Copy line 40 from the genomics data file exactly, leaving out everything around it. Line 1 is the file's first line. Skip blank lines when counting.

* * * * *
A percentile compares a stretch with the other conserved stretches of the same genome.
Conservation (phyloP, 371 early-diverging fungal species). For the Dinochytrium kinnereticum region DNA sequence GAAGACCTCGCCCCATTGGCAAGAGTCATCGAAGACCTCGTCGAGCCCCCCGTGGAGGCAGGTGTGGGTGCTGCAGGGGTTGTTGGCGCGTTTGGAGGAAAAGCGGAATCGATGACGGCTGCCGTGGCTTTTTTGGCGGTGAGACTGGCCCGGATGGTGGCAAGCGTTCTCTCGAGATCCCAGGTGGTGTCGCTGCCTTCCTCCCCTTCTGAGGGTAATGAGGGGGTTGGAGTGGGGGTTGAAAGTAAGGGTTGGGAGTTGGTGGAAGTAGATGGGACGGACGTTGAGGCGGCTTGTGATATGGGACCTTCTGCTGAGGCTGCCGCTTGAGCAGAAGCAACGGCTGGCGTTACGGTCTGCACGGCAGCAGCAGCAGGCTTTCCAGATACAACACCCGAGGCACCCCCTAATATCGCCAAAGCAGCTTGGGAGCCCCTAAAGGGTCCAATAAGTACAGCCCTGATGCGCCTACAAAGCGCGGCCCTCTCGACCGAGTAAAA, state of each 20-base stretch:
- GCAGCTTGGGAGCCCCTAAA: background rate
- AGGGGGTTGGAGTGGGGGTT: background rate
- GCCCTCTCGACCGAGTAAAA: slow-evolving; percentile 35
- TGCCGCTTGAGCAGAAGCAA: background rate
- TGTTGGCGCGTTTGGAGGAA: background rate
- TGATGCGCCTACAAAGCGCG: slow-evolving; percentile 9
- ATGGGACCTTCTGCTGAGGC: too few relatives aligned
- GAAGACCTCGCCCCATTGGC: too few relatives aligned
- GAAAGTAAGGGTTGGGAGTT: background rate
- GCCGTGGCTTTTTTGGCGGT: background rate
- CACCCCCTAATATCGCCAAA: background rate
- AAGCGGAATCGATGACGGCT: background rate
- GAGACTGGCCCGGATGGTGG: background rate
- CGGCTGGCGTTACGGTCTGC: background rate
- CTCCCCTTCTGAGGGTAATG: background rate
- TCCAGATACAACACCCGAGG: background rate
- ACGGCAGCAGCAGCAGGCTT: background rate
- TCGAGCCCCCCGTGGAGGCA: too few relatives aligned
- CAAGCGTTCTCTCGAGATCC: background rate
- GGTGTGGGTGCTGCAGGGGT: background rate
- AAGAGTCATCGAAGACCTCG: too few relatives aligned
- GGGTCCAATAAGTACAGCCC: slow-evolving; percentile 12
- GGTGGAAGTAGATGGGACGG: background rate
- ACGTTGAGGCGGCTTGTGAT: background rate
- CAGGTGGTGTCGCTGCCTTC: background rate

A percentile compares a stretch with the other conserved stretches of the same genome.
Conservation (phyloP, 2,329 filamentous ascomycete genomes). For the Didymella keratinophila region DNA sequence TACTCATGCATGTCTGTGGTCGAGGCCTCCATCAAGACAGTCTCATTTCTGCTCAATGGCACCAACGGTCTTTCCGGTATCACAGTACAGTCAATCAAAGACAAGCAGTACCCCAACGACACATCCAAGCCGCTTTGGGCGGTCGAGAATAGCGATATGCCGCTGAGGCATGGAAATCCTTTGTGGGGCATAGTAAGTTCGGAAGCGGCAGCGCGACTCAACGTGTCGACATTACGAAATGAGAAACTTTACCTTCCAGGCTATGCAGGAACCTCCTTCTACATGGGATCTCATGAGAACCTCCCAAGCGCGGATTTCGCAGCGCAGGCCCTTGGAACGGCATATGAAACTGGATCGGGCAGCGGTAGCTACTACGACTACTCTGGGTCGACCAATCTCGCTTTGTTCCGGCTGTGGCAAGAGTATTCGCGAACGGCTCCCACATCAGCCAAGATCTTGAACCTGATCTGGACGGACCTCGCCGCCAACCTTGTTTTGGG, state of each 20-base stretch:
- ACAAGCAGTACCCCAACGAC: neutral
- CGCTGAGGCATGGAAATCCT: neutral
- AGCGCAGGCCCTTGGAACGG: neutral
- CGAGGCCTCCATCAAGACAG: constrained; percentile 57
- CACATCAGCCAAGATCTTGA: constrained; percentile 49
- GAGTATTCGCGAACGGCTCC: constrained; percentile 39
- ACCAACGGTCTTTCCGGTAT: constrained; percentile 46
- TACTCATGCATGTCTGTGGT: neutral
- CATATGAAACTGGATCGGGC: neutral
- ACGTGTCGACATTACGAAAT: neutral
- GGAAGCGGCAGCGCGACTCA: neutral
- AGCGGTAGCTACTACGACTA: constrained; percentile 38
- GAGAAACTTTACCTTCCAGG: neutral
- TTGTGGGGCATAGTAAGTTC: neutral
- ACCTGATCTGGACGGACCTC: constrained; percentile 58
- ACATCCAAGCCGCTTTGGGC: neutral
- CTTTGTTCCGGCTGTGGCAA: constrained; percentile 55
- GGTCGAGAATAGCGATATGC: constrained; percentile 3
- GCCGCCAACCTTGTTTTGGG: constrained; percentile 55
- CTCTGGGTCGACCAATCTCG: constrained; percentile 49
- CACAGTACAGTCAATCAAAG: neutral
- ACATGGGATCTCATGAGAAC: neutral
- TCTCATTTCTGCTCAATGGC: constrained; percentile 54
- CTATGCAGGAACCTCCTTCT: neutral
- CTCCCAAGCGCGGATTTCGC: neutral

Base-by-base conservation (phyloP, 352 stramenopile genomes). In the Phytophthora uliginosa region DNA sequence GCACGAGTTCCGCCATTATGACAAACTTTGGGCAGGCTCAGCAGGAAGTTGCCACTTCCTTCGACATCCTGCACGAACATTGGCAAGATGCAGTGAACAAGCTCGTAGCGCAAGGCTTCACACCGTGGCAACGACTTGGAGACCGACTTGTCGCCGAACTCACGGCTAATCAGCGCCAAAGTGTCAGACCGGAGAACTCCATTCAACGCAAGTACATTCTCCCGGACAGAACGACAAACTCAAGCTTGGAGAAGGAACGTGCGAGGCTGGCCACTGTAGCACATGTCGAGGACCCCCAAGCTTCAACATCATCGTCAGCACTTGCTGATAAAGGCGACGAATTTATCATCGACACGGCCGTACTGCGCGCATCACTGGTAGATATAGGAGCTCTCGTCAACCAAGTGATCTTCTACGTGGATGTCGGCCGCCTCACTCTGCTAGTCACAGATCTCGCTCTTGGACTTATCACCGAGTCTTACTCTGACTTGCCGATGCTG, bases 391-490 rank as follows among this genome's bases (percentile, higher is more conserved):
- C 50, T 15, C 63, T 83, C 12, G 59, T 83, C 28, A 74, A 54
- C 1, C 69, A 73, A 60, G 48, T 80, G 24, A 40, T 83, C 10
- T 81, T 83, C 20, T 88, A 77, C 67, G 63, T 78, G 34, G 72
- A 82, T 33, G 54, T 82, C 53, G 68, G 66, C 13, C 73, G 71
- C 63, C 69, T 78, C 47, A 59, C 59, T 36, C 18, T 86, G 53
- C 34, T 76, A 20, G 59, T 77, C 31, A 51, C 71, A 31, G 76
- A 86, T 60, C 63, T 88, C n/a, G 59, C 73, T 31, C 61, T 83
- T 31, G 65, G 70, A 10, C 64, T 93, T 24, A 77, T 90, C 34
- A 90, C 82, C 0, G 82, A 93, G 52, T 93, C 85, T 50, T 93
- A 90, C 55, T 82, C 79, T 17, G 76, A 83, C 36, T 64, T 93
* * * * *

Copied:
- GGAAGCGGCAGCGCGACTCA: neutral